|CPU||Intel Core i5-3470 (Ivy Bridge)||$190|
|CPU Cooler||Intel Boxed Heat Sink and Fan||0|
|Motherboard||ASRock Z75 Pro3: LGA 1155, Intel Z75 Express||$77|
|RAM||Team Vulcan 8 GB (2 x 4 GB) DDR3 1600 TLBD38G1600HC9DC01||$54|
|Graphics||Gigabyte Radeon R9 280X GV-R928XOC-3GD||$300|
|Hard Drive||Western Digital Blue WD10EZEX 1 TB||$70|
|Case||Xigmatek Asgard Pro USB 3.0 CCC-AE37BS-U02||$45|
|Power||EVGA 500 B 100-B1-0500-KR 500 W ATX12V v2.91||$45|
|Optical||Lite-On 24x DVD Burner SATA iHAS124-04||$18|
|Row 9 - Cell 0||Total Price||$799|
Although it cost me $13 more for a 1 TB hard drive, I didn't think that an $800 PC should be limited to 500 GB of capacity. Of course, you couldn't even configure this same setup today. There's the issue of AMD's pricing, first off. Also, though, my Xigmatek Asgard appears to be discontinued altogether. Looks like whoever wins this quarter's Gaming PC will get more value than originally intended.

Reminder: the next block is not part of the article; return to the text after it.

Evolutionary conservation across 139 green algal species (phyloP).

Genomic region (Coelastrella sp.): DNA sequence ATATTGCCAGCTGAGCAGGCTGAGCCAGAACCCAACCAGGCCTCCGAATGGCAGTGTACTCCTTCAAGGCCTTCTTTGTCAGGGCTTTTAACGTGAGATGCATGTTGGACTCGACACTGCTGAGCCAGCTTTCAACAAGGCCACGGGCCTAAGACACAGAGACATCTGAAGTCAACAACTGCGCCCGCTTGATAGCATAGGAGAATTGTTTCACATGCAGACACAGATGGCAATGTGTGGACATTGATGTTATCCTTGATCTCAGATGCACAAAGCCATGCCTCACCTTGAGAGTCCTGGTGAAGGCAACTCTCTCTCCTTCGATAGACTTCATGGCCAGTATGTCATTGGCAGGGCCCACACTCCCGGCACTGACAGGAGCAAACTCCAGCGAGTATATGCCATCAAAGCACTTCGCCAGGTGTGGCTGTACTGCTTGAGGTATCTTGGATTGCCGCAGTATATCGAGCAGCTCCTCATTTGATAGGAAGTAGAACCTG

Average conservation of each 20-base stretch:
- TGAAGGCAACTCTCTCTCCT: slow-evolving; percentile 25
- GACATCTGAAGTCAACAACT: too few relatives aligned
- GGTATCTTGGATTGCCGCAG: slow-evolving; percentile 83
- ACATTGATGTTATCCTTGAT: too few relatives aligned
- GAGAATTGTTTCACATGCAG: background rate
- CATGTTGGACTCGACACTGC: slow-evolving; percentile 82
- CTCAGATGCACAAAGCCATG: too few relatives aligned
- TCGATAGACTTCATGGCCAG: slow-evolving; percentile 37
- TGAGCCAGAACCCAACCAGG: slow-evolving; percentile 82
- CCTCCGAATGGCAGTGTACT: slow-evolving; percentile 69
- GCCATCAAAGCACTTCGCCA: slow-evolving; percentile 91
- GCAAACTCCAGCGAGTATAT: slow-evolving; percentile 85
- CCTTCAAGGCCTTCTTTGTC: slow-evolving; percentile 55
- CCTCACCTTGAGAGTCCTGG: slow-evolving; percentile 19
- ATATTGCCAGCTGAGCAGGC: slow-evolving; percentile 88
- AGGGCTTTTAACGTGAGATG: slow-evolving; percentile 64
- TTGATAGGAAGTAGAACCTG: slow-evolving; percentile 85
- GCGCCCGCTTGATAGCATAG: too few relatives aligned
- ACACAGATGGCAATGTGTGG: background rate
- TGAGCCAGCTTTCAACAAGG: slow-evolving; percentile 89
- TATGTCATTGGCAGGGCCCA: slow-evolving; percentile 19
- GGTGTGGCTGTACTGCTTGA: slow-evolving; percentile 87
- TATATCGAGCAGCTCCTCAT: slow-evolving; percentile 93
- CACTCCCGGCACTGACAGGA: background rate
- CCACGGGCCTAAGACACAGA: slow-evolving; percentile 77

Not all countries have good internet infrastructure. If that wasn't the case Microsoft wouldn't have to reverse its policies on the X1. Another thing is retail game DVDs costs very less in my country. For example, Bioshock Infinite costs only 15.97$ at launch date. If I were to buy it through Steam at launch date it would have cost me 59.99$
I know that the writers of "best CPUs" for the money always make a huge fuss about how "oh, you save 7W (or however much it is) by not having the on-board graphics", but I still think it's worth keeping, for if your discrete card gives out on you. My PC buggered up installing my graphics drivers once, and if it weren't for my intel "backup" GPU, my rig would have been bricked.